“What’s the worst thing you’ve ever said to Chad?” Caroline asked now.

“I try not to say the worst thing.”

“Never? What about a mean name?”

Rachel considered this. “The other day I told him he was a selfish child. Which, to be fair, was 100% true.”

“What man isn’t a selfish child at some point?”

“Right. I know. I shouldn’t have said it.”
“Of course you should have,” Caroline said. “It’s a bit mild, but it’s a start.”

“For you, maybe. But I don’t like to escalate things.”

“He loves you, Rachel. You have more wiggle room than you realize.”

“I don’t want to turn into you and Dad.”

Caroline realized she’d been holding her breath partially since she sat down. Now she let it out. Rachel had married someone who—discounting regional and cultural differences—so closely resembled her father that when she said she didn’t want to turn into her parents, she could only mean that she did not want to turn into her mother.

“I’m sorry,” Rachel said, “but I don’t.” She was as unafraid of her mother’s disapproval as she had been cowed by her father’s.

“You won’t, my darling.”

Caroline and Graham hadn’t wanted nurturing or sympathy from each other, but someone to keep them on their toes. Rachel wanted the opposite.

Tonight, mother and daughter enjoyed the prerogative of sitting out the chore of doing the dishes. They rejoined the others for singing and cake, and then slipped away again with their glasses of wine to sip in the shade of the pecan trees.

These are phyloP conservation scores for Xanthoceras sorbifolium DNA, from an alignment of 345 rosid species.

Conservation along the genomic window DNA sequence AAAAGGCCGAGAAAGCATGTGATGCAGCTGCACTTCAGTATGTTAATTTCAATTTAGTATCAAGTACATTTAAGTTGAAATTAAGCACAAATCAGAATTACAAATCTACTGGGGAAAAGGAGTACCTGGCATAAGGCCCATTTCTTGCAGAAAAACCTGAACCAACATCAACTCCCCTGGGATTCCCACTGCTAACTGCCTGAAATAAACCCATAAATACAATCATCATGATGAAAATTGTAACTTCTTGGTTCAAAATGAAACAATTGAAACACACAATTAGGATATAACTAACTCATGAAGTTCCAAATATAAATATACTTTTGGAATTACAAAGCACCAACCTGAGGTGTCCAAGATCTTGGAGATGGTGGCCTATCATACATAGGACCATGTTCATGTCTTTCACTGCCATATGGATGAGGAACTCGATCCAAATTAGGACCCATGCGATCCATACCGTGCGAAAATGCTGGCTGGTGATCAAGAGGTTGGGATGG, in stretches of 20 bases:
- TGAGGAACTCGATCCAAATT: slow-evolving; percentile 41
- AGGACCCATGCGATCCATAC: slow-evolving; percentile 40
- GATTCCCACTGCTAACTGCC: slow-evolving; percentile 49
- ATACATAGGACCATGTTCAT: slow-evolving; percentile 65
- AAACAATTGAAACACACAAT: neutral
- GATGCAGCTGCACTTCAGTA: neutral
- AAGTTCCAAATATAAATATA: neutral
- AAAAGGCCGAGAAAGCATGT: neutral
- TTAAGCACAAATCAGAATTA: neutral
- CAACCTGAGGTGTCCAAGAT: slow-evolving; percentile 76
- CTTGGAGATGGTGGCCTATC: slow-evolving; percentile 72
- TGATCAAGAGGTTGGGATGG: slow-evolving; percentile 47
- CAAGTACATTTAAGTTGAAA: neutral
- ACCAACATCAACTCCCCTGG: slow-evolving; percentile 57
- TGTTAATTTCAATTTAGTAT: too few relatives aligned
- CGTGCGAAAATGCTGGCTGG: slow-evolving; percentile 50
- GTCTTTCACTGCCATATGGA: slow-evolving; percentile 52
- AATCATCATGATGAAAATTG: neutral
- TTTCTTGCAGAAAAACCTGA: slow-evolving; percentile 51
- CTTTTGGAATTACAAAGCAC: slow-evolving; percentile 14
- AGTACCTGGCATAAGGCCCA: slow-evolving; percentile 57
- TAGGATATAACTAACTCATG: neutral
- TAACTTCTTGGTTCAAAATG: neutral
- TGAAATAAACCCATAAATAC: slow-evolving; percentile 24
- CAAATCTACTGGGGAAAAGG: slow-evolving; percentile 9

Later, after the bright sun concluded its arc, Caroline and Graham kissed everyone good night. They waved from the driveway as Chad’s pickup reversed into the road and pulled away. Graham lowered his waving hand onto Caroline’s rump and took possession of that quarter of her flesh. She turned and led him, as if he were on a leash, up the flagstone path, through the foyer, and down the long hallway to their bedroom, shutting off the lights as they went. She undressed for him, swaying her hips as her clothes slid off. Graham came up behind Caroline and kissed her neck. He caressed her breasts and she arched back into him. They made love like rivals, as they always had, though expertly and tenderly after so many years.

Graham fell to snoring, but Caroline couldn’t sleep right away, worried, as she still was, about Rachel. She went to the living room to read. Caroline sat down.

Dear God, but it was soft. Its velvety comfort welcomed her bare skin, and as she pulled the lever and stretched back, the full range of pleasure caressed her.

Contributor

Alison B. Hart

Alison B. Hart’s writing has appeared in The Florida Review, Joyland Magazine, Literary Hub, The Missouri Review, and elsewhere. She is the co-founder of the long-running reading series at Pete’s Candy Store in Williamsburg. Her novel The Work Wife is forthcoming in 2022 from Graydon House Books.

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The Brooklyn Rail

JUL-AUG 2021